Mitt Romney admits he's "haunted" by the verbal gaffes he's made during his second run for president but says he's the victim of a media environment that encourages "spontaneous" actions, yet pounces on mistakes.
In an interview with the Wall Street Journal's Peggy Noonan, Romney acknowledges that he's forced himself to "be a little more careful in what I say" after mistakes that "make me want to kick myself in the pants."
Among his gaffes, Romney cites his comment at a New Hampshire luncheon in January when he said, "I'd like to be able to fire people." He said he meant health care companies that provide inadequate services, but the remark has been used against him in Democratic attacks ever since without that kind of context.
In the current media environment, Romney says, "you will be taken out of context, you'll be clipped, and you'll be battered with things you said."
"I have to think not only about what I say in a full sentence but what I say in a phrase," Romney tells Noonan. "The media always says, 'Gosh, we just want you to be spontaneous,' but at the same time if you say anything in the wrong order, you're gonna be sorry!"
The presumptive Republican nominee insists he's enjoying his time on the campaign trail, but concedes he has off days. Asked if he wakes up in a "good mood," Romney admits that doesn't always happen.
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"The only time I'm unhappy is if I've done something that hurt the prospects for the success of our effort," Romney says, though he adds he doesn't remember the last time he woke up unhappy. "Sometimes you're disappointed, but it's mostly disappointment with myself that causes me to be most concerned. This for me is not my life, meaning I don't have to win an election to feel good about myself."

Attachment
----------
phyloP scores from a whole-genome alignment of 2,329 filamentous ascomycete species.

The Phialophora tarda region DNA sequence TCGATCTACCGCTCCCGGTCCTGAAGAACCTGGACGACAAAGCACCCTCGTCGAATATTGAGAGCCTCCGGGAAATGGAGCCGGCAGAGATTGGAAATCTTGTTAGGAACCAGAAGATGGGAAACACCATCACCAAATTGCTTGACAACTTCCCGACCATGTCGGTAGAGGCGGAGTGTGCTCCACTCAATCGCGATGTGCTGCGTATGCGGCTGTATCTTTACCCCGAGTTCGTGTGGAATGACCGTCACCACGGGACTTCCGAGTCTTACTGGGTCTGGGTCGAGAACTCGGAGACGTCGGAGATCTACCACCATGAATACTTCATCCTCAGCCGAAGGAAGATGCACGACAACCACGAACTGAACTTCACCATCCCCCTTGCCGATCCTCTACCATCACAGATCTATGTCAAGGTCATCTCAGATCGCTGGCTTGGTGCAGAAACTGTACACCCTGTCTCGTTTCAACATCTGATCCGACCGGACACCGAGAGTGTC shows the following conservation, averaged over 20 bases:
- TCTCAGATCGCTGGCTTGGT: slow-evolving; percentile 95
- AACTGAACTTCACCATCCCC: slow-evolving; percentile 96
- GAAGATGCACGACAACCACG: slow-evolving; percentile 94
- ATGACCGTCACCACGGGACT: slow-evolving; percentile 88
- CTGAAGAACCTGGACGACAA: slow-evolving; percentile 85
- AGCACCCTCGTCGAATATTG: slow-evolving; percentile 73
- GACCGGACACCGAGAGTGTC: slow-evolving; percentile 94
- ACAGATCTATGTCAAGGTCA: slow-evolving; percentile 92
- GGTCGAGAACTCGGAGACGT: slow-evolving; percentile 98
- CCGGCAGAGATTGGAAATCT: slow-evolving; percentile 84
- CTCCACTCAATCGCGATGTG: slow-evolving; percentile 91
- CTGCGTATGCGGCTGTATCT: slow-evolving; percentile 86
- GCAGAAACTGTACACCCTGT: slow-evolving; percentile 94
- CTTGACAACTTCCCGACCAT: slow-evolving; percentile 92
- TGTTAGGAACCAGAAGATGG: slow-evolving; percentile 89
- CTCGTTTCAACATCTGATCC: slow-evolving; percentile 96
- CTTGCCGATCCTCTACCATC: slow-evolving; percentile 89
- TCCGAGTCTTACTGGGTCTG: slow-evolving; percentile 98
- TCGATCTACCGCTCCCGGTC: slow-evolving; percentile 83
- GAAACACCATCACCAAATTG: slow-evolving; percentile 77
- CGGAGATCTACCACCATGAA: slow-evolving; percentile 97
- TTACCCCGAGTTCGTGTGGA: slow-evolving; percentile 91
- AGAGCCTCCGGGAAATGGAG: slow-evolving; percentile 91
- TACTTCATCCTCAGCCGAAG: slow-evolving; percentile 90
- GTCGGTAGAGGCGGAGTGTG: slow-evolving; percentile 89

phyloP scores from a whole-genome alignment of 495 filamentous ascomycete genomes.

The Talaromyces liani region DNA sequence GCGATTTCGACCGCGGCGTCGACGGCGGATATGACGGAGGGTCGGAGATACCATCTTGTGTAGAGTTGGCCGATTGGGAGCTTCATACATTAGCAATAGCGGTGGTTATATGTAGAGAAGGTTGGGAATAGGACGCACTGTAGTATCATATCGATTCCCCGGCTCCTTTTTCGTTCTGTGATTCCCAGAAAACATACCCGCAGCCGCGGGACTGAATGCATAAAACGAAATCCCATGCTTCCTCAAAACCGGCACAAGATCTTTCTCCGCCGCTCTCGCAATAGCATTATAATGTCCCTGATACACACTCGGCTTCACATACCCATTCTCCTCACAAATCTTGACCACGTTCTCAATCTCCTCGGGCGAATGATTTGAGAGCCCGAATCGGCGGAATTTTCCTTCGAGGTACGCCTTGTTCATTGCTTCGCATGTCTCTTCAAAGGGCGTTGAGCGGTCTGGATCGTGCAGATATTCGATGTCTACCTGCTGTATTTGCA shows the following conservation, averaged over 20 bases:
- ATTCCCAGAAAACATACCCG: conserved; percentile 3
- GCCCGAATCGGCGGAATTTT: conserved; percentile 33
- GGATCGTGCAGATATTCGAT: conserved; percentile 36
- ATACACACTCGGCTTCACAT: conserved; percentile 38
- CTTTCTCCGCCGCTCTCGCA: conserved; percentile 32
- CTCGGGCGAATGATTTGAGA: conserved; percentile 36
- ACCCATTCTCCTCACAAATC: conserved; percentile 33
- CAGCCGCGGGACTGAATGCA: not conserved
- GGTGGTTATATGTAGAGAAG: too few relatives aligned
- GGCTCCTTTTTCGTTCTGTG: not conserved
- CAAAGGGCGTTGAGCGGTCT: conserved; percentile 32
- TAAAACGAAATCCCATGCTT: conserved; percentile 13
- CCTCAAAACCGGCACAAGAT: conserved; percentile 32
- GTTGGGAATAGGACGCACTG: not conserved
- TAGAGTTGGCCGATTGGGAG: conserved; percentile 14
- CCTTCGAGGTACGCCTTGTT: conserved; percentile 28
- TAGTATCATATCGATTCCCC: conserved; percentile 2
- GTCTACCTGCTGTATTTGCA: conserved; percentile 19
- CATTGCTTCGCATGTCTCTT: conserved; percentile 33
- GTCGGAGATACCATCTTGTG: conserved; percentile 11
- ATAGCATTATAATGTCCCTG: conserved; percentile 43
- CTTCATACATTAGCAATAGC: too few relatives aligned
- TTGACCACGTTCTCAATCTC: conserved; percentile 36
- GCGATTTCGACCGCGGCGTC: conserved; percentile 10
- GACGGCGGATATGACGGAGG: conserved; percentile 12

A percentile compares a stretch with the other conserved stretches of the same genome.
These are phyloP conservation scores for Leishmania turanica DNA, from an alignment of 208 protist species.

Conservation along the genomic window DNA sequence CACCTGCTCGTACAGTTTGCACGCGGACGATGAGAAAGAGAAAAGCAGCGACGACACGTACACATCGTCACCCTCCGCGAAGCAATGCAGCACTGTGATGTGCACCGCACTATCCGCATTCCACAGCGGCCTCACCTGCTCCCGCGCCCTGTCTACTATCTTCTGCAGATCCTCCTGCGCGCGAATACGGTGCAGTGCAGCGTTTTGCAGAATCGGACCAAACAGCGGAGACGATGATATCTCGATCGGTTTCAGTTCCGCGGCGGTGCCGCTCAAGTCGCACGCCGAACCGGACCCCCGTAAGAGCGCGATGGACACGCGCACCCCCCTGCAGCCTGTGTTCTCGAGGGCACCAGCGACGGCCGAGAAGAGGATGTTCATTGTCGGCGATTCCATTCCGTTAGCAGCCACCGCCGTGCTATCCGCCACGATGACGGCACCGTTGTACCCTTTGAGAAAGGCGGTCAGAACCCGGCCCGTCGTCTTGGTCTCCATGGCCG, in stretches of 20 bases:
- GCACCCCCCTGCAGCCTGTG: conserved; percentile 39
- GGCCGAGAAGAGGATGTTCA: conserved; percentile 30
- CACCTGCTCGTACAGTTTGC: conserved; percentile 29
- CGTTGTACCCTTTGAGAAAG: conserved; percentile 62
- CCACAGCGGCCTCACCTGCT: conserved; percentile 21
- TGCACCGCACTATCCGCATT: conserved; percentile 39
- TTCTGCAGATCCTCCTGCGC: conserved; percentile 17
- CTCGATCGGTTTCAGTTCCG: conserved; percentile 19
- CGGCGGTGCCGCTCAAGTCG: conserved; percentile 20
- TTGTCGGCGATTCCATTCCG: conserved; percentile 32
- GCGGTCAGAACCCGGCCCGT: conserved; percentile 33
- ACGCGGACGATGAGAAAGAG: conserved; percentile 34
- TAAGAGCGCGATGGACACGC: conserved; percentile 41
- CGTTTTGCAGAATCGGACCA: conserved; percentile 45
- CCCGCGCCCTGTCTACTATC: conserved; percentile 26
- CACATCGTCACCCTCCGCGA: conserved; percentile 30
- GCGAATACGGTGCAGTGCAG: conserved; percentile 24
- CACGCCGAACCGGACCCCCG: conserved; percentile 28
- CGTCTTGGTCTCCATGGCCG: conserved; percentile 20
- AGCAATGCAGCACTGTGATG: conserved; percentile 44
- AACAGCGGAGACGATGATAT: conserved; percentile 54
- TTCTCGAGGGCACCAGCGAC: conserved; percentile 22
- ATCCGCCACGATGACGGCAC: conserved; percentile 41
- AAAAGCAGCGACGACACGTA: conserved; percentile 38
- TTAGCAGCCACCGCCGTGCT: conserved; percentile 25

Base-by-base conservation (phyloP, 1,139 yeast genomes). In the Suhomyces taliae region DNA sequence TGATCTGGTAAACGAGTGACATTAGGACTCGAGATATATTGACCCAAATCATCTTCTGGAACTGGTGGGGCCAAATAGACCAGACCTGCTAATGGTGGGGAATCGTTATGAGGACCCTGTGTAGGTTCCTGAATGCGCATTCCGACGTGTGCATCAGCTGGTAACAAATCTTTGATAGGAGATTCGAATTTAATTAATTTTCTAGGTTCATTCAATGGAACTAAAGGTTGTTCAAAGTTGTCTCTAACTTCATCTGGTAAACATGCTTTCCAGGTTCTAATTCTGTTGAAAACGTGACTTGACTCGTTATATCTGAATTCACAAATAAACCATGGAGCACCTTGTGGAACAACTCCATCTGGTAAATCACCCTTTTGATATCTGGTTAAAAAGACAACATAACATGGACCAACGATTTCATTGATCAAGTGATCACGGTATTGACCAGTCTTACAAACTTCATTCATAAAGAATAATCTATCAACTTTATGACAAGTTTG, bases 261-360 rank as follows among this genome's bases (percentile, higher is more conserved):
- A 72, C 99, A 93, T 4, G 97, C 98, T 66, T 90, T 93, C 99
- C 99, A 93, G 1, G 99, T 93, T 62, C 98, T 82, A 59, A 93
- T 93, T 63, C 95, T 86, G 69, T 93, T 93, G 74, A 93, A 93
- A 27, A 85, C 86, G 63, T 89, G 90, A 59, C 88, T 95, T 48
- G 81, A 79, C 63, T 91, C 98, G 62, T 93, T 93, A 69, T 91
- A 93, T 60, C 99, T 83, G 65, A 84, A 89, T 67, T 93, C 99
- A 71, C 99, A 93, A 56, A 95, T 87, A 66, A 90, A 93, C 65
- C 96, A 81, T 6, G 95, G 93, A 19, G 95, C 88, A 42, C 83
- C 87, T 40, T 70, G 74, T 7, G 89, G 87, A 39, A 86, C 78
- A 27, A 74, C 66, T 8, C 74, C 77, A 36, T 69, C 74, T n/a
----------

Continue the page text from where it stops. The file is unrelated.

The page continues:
Asked if he loves the game of politics, Romney says he likes the "competition."
"I think the game is like a sport for old guys. I mean, you know, I can't compete in competitive sports very well, but I can compete in politics, and there's the—what was the old ABC 'Wide World of Sports' slogan? 'The thrill of victory and the agony of defeat,'" Romney says. "The only difference is victory is still a thrill, but I don't feel agony in loss."
The presumptive Republican nominee tells Noonan that he's keeping a personal diary of his 2012 bid on his iPad, which he updates every two or three days so that years from now he can "remember what it was like … the feelings, the ups, the downs, the people I meet and the sense I have about what's going to happen."
"It's kind of fun to go back and read, as Ann and I do from time to time," Romney says.
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